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Article: #101: Bullet Journaling

#101: Bullet Journalling

#101: Bullet Journaling

Bullet journal is a very simple system. It works on the principle of bullets - these can be tasks, meetings, reminders, ideas or a shopping list.

It doesn't have exact rules, you don't have to strictly stick to a format. Can you fill in 3 lines? All right. Do you need a whole page for today? Alright.

It is a personal, customizable and transparent system that I determine myself . I don't mind having a meeting at 4 in the afternoon and then at 9 in the morning. Why? Because it happened in that order. Maybe in 4 I have a meeting with the boss that we arranged a month ago. And later someone suggests coffee at 9. In the meantime, I have my tasks. It's my organized chaos.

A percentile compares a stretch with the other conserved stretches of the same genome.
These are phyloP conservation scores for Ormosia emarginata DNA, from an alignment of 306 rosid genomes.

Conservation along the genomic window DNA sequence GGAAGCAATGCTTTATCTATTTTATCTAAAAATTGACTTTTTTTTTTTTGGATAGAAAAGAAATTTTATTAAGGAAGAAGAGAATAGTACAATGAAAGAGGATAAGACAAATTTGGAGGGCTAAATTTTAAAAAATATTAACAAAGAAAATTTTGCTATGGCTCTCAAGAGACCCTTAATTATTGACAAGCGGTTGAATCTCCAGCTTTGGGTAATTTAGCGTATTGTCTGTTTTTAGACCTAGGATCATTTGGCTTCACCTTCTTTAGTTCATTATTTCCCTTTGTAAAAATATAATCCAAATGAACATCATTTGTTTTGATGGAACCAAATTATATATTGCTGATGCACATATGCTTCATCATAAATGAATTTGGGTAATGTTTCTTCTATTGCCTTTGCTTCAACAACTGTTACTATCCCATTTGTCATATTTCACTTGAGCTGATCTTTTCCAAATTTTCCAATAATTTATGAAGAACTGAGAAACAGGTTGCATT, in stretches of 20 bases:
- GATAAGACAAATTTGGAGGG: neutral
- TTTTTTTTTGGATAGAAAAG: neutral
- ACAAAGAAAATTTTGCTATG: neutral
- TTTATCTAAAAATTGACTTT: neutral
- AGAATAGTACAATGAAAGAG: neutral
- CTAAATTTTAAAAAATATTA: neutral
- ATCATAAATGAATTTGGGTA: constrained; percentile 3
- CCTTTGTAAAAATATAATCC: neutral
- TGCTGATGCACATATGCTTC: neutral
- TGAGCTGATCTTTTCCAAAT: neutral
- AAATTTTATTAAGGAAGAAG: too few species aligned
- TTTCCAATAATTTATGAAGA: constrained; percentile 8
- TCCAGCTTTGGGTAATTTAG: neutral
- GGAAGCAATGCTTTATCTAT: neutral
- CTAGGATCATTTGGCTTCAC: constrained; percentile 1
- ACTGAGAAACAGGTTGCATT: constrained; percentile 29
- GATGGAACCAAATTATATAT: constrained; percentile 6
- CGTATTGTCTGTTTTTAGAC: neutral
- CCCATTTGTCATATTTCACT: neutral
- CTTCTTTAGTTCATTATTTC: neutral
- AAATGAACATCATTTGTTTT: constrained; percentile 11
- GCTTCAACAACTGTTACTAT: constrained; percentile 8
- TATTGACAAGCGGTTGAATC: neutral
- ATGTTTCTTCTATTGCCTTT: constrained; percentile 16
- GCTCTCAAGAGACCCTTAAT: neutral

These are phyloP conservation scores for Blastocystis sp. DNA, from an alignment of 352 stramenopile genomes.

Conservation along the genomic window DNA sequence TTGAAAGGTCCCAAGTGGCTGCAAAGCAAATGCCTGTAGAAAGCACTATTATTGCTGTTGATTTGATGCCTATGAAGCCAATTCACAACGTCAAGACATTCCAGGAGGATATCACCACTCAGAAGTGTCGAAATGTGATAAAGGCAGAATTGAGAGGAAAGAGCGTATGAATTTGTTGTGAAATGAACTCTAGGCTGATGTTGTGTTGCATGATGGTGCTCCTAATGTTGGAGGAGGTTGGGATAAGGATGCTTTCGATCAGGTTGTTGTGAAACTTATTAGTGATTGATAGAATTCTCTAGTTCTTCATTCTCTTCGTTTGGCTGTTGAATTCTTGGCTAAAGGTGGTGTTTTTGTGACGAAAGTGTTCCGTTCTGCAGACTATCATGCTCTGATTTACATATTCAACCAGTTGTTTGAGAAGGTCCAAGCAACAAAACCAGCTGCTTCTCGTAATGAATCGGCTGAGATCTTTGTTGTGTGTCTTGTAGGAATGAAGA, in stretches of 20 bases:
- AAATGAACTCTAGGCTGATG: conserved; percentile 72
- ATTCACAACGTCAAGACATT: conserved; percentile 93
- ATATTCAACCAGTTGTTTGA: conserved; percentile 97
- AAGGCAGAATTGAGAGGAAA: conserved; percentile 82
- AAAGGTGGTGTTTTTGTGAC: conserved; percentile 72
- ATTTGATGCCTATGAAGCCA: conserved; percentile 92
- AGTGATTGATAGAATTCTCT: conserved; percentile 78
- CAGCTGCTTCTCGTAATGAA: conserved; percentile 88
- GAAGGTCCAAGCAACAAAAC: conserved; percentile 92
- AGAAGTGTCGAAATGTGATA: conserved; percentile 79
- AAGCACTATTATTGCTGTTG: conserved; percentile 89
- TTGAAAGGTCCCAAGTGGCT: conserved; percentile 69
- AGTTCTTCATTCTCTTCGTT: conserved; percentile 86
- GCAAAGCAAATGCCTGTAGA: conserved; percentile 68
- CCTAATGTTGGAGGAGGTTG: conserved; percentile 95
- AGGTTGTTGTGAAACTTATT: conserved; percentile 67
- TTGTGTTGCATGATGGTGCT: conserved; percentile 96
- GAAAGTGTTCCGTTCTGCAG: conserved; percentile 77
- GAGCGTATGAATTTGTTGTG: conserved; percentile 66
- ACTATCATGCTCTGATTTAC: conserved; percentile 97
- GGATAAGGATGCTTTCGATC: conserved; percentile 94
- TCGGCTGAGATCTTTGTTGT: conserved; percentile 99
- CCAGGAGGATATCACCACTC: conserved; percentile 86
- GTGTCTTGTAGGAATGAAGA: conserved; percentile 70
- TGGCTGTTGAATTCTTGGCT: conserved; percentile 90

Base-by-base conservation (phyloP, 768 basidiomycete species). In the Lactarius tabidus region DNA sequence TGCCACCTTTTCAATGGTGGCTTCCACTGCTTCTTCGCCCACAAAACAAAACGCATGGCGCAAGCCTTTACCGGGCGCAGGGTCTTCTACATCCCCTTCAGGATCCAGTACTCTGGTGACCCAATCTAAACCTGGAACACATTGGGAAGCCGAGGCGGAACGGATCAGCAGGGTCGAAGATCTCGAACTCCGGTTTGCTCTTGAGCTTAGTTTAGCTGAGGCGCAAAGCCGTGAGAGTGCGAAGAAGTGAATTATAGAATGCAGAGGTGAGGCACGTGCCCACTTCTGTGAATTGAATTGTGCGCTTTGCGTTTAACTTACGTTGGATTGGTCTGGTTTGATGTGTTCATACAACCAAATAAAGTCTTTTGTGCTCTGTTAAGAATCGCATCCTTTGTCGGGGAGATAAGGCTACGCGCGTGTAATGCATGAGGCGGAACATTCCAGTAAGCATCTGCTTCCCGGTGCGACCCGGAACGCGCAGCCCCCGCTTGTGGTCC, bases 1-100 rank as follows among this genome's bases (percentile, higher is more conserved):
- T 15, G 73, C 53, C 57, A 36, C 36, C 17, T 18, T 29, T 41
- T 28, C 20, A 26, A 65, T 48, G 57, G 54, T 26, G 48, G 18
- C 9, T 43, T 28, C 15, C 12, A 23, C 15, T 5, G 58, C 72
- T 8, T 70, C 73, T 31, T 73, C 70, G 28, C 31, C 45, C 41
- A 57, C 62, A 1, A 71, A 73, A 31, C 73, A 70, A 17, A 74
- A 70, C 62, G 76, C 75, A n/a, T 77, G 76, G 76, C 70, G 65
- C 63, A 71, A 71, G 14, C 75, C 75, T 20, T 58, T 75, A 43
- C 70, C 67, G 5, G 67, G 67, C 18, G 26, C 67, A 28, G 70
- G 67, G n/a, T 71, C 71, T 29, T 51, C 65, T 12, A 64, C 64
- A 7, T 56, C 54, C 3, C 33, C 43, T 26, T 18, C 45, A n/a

In this article, I will advise you on how you can use bullet journaling in your life. As an illustration, I'm using the principles you'll find in the Journal as well, but BuJo (bullet journaling) is something you're in control of. You can also use an empty notebook for this (but it will be a bit easier with the Journal, especially if you are just starting out with BuJo).

BuJo provides space for tracking habits or writing down ideas or long-term plans. In the notes in the Journal, I usually write down where I want to go, what I want to read, how many times I exercised in a given month... simply anything that I want to keep track of.

Bullet journaling provides space for tracking habits or writing down ideas or long-term plans. In the notes in the Journal, I usually write down where I want to go, what I want to read, how many times I exercised in a given month... simply anything that I want to keep track of.

A month in advance